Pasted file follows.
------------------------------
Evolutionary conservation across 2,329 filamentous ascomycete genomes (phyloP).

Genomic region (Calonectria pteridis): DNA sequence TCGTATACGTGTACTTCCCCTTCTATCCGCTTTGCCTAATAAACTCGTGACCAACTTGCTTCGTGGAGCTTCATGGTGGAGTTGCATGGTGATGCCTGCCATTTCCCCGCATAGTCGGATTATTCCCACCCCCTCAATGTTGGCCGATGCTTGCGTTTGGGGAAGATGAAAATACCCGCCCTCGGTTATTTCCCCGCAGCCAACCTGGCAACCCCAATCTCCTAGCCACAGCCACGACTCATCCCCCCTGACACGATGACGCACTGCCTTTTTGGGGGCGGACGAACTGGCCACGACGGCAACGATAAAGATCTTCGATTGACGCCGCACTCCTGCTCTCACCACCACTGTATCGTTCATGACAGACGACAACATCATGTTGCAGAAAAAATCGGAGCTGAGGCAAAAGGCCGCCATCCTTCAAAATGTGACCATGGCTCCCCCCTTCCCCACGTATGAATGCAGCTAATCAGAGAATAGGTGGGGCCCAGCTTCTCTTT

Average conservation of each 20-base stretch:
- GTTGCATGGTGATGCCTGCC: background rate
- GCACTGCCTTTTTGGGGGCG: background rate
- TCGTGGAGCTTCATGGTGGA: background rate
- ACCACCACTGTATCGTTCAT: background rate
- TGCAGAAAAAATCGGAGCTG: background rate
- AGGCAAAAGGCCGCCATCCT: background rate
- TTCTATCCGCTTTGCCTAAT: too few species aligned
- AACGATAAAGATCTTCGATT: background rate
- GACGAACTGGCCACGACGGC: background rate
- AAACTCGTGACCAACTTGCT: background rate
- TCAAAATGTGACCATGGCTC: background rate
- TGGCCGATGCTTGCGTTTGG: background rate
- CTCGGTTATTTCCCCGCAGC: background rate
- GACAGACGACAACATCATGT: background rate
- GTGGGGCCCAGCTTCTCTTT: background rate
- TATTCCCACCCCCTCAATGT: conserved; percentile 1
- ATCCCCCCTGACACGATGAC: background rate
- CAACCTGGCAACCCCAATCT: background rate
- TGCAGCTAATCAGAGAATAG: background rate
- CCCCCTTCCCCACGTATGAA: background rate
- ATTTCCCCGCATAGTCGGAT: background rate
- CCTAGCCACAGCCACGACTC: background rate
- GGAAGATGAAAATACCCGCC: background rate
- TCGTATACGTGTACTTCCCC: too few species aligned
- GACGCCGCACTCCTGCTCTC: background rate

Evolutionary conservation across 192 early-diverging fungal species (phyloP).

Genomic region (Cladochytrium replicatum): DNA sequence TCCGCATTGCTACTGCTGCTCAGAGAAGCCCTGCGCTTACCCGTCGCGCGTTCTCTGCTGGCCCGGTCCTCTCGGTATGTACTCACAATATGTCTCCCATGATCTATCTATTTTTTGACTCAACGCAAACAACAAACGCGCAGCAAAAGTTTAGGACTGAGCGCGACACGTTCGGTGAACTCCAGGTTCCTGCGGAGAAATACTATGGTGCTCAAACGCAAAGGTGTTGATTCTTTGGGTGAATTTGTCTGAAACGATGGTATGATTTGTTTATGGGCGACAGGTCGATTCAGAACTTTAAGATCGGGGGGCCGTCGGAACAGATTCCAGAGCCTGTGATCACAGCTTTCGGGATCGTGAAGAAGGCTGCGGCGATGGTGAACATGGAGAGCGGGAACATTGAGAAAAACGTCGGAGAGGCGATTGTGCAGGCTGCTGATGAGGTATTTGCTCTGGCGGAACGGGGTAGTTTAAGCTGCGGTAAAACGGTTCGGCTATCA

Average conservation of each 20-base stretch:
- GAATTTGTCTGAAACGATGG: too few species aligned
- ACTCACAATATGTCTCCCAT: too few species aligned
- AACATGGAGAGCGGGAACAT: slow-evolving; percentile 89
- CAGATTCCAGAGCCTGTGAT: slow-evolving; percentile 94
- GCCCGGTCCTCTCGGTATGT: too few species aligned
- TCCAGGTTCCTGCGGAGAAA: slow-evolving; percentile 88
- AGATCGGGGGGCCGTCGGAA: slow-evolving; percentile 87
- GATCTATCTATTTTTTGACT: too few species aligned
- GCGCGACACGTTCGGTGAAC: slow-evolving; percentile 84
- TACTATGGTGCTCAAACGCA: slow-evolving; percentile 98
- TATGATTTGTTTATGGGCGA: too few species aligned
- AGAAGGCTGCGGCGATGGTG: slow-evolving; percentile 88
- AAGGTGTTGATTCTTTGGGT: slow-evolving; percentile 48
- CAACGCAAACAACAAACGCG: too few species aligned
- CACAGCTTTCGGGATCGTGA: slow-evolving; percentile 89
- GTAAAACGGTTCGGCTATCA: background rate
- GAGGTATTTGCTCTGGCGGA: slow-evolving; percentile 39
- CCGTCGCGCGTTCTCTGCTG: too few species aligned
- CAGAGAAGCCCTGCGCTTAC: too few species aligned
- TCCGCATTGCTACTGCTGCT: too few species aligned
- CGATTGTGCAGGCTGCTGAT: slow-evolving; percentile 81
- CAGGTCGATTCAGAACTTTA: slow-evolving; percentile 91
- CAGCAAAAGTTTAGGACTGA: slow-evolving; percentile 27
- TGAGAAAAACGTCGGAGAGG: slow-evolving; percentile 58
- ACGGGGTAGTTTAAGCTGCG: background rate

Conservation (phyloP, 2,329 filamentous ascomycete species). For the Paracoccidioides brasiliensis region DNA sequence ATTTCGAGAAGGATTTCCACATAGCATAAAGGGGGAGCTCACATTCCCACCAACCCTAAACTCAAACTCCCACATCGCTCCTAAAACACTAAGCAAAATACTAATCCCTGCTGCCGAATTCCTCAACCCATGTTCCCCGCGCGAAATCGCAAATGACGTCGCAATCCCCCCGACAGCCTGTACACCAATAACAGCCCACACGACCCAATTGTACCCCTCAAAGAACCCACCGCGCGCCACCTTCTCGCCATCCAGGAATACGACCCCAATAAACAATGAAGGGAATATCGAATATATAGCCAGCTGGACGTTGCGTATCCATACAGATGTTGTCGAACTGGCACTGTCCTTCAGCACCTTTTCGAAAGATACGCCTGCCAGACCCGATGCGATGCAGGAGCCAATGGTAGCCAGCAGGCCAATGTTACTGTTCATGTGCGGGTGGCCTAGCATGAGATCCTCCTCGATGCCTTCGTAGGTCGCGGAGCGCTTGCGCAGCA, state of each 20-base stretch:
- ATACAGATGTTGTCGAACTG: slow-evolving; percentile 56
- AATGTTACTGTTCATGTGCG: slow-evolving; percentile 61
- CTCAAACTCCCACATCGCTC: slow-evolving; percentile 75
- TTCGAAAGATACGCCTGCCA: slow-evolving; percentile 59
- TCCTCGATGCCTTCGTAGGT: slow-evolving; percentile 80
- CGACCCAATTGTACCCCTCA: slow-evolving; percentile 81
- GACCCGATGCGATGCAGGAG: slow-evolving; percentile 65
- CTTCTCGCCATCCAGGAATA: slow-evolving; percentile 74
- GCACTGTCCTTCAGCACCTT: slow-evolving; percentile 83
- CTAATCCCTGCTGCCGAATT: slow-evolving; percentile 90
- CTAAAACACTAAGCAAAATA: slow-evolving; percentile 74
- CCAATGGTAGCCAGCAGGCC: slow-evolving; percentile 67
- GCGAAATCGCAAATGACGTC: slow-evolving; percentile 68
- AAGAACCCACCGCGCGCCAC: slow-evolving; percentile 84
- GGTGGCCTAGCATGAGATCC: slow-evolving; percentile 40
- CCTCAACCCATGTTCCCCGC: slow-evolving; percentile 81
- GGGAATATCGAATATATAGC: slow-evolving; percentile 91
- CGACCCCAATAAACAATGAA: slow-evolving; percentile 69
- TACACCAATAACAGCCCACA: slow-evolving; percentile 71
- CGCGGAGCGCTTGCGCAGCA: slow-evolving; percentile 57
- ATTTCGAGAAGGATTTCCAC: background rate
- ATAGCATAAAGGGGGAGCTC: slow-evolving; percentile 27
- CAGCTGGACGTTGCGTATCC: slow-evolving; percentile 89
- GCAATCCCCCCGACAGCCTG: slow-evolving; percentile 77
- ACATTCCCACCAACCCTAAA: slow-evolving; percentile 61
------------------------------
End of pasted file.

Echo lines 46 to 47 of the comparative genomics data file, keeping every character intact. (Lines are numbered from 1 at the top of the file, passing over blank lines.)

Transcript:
- CACAGCTTTCGGGATCGTGA: slow-evolving; percentile 89
- GTAAAACGGTTCGGCTATCA: background rate